The more Werner Herzog I see, the more I like. This strange, surreal and gorgeous rumination on creation and creation myths opens with a fantastic series of shots -- a series of planes descend from the sky and land on a airstrip in foggy long shots, so that they appear almost as mirages. It's like seeing a literal deus ex machina, except that when the machine comes down, it delivers the beginning of the story instead of the end. The film that follows is divided into three parts ("Creation," "Paradise," and "The Golden Age"), and one can chart the progress of humanity as it slowly intrudes into the desolate landscapes that comprise much of the film's first two-thirds. There are almost no people to be seen in "Creation" (when they are seen, it's usually from a distance, like the people walking on the horizon), while little alcoves of humanity start to appear in "Paradise." (One of the most stunning shots in the whole film is in this second part, where we first get a glimpse of green after a mass of cracked and barren desert photography.) The encroaching irony, present in the segment title and self-conscious narration, that crops up in "Paradise" reaches full flower in "The Golden Age," where we go from the mystical and alien world of the uninhabited desert to the banal existence of those who've made it their home. Case in point: The man and woman (apparently a pimp and a brothel madam) who play bad keyboard music and sing tunelessly and tirelessly. The contrast is clear -- as odd as the world is, we as a species are even odder. Maybe those planes were bringing the end of the story after all.

Grade: B

Wednesday, August 09, 2006

Clerks II (2006)

Dante and Randall return, and not much has changed except their ages. That's exactly the point of Kevin Smith's continuation of his slacker saga -- what can seem like a temporary rut can, if unchecked, become a lackadaisical way of life. As a filmmaker who has recently tried to extend himself beyond his traditional frames of reference, Smith seems a bit stymied at first by the return to that which he said he would leave behind; as a result, the rhythm and timing of his jokes is a bit off center. Around the time that nerdy newcomer Elias and a Mooby's customer get into a heated debate with Randall vis-a-vis the merits of The Lord of the Rings trilogy versus the merits of the Star Wars trilogy, though, Smith's groove has started returning; by the time the big centerpiece involving a man and a donkey rolls around, he's firing on all cylinders. The built-up momentum carries the film through some emotional soppiness and into the ending which it had to possess. Take another look at that ending, though: While it looks happy on the surface, the resigned look on Dante's face coupled with the fade to black-and-white make the point clear -- ambition gets sacrified for comfort and the lure of the familiar. We're not all destined for greatness, so the trick is to learn to be comfortable with where you are. Smith's amusingly morose new film demonstrates the difficulty of settling on such prospects.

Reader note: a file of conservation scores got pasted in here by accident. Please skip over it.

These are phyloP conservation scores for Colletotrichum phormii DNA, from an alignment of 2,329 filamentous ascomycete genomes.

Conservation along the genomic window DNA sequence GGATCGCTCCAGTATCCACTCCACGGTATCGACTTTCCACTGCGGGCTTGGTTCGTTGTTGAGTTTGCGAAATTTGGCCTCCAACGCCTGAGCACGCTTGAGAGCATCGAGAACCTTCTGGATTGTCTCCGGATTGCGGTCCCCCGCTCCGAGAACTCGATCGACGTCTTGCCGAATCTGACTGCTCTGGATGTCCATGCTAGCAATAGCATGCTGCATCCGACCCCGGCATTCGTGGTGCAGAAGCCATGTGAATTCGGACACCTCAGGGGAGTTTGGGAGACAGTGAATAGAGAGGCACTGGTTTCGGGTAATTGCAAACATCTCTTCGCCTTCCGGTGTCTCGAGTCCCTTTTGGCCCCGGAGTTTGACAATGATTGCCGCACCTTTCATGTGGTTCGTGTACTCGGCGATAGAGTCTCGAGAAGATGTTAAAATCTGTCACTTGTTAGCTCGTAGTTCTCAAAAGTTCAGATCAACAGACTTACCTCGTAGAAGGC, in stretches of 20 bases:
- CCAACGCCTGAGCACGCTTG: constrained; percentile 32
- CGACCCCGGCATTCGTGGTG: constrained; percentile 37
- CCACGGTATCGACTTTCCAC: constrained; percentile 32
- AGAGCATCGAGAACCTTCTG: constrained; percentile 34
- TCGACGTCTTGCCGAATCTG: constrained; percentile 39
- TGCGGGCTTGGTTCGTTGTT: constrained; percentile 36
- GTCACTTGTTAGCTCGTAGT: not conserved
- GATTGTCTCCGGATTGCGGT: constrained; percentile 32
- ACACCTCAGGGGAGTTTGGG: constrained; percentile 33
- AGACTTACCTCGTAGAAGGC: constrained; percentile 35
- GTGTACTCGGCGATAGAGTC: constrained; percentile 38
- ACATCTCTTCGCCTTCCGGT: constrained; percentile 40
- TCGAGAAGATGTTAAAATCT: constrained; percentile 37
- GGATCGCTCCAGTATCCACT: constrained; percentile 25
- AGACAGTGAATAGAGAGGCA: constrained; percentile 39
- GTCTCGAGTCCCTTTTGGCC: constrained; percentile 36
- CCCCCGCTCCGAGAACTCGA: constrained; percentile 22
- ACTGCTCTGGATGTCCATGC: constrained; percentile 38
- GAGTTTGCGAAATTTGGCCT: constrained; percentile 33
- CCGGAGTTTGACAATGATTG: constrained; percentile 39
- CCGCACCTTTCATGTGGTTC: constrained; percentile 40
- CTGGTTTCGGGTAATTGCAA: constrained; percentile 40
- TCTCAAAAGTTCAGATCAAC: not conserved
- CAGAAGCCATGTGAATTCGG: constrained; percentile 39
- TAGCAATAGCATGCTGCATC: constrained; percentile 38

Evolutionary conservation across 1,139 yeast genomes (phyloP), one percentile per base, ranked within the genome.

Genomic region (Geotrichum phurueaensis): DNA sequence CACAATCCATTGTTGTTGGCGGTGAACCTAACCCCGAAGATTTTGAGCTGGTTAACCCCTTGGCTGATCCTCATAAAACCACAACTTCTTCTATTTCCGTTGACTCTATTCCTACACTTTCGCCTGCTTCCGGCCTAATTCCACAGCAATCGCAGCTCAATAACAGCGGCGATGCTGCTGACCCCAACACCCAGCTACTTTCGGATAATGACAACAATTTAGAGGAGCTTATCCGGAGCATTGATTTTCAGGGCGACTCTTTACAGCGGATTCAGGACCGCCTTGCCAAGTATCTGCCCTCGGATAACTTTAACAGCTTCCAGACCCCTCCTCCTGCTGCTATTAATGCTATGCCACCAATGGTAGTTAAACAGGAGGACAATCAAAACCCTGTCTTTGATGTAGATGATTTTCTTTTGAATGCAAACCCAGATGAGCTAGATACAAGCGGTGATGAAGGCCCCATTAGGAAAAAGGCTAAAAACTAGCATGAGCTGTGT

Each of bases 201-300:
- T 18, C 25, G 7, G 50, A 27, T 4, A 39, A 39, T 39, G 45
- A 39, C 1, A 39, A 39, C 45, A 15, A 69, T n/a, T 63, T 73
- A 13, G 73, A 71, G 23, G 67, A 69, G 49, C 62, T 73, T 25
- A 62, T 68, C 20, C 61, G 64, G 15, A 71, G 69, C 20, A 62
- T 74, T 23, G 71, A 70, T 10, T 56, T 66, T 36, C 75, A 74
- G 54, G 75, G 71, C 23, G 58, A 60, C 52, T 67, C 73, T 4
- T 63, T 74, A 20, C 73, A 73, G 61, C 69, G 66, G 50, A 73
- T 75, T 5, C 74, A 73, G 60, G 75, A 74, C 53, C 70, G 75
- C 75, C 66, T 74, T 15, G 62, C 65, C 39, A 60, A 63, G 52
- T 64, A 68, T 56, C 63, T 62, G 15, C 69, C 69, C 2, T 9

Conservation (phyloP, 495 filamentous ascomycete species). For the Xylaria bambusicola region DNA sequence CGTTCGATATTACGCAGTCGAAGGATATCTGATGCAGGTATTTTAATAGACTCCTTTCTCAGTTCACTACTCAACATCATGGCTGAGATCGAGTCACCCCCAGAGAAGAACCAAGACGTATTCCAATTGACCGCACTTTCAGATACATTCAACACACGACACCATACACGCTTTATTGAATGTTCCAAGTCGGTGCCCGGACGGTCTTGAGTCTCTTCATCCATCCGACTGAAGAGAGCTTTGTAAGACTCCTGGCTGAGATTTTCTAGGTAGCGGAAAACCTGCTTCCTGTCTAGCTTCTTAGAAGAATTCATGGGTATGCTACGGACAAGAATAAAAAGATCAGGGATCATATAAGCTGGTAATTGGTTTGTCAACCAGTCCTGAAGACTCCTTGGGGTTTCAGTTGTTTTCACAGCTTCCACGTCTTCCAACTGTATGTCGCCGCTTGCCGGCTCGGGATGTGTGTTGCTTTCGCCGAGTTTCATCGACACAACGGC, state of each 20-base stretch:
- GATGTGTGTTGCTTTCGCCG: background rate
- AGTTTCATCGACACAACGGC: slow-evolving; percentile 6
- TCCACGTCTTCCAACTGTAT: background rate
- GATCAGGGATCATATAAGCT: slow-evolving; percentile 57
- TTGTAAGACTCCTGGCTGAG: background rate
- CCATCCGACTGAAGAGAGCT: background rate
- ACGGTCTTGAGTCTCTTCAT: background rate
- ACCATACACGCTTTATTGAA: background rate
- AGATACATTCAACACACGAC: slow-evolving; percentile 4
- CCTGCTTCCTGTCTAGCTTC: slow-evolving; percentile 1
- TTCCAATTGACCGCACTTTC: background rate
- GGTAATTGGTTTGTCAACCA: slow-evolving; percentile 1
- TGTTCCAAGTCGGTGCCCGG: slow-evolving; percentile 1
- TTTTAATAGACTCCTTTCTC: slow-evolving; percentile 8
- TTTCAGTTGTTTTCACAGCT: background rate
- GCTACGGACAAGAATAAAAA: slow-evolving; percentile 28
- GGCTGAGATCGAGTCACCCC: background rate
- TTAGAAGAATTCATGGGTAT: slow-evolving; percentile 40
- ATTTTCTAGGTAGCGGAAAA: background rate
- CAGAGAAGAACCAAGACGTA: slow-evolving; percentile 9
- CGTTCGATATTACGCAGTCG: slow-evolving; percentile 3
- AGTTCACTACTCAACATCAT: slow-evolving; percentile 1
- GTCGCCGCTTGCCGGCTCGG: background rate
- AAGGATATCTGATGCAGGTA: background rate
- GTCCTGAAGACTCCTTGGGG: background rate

Grade: B
The Heart Is Deceitful Above All Things (2006)

If you cut the first two letters off of the second word in the title of Asia Argento's child-abuse opus, you'd get at the core of its failure. Heart is, for better and worse, a visually sumptuous film. Asia has clearly inherited her father Dario's extraordinary eye for composition, and for this film she's adopted a visual strategy akin to a Peter Greenaway film -- each stage in the long, ugly journey of young Jeremiah has a different look than anything that precedes or follows. Argento starts with low angles and natural light when Jeremiah is reunited with his mother Sarah (played by Argento, in a striking bit of anti-narcissism), then pushes into sickly florescence and angular shadows once they hit the road and Asia bounces from man to man. A narrative detour in which Jeremiah is sent to live with his hyper-religious grandparents (one of whom is played by Peter Fonda!) is full of clean whites and rich browns, warmer but no less menacing than the previous stops in Jeramiah's life; then there's the climactic bit in the supermarket, with both Sarah and Jeremiah strung out on drugs and wearing jet black that cuts through the harsh white market lighting. This is some fabulously seedy image-making, but there comes a point where it all begins to feel too determined, too overaesthetized. Rather than draw us deeper into the horrible world in which Jeremiah lives, Asia's artistic prowess overwhelms the material; the extreme stylization made sense in her previous Scarlet Diva, since her character in that lived in a world saturated by art, but here it merely serves to soften and tamp down the torment. There's intimations that Argento may be aiming for a super-fucked-up variety of black comedy (i.e. the scene with Michael Pitt and the huge pile of coal), and I kind of wish she'd gone whole hog with that approach -- that would be the only venue in which I could imagine the uber-stylization and the thick dollops of religious symbolism ("Who're you to be sitting in judgment of me?") working with, rather than against, the material. Also: Asia's performance is nothing if not fierce, but she should never attempt a Southern accent.

Grade: C

Tuesday, August 08, 2006

301/302 (1995)

Eminently forgettable Korean psychodrama sets up a conflict within its first ten minutes, then spends the rest of the film shuffling the chronology and obscuring motives, all the better to hide the fact that the reigning conflict would barely support an episode of "Night Gallery." By starting with the climactic scene, it's made blatantly obvious what the cooking-obsessed woman in 302 is going to do to the woman in 301 that can't eat any food at all, so all that any thinking person can do is hum to themselves while the leaden irony shuffles itself into view. Cleanly made, but dull as anything and includes way too many scenes of food preparation; if the Food Network tried to make a Lifetime thriller, the end result would probably look like this.

Grade: C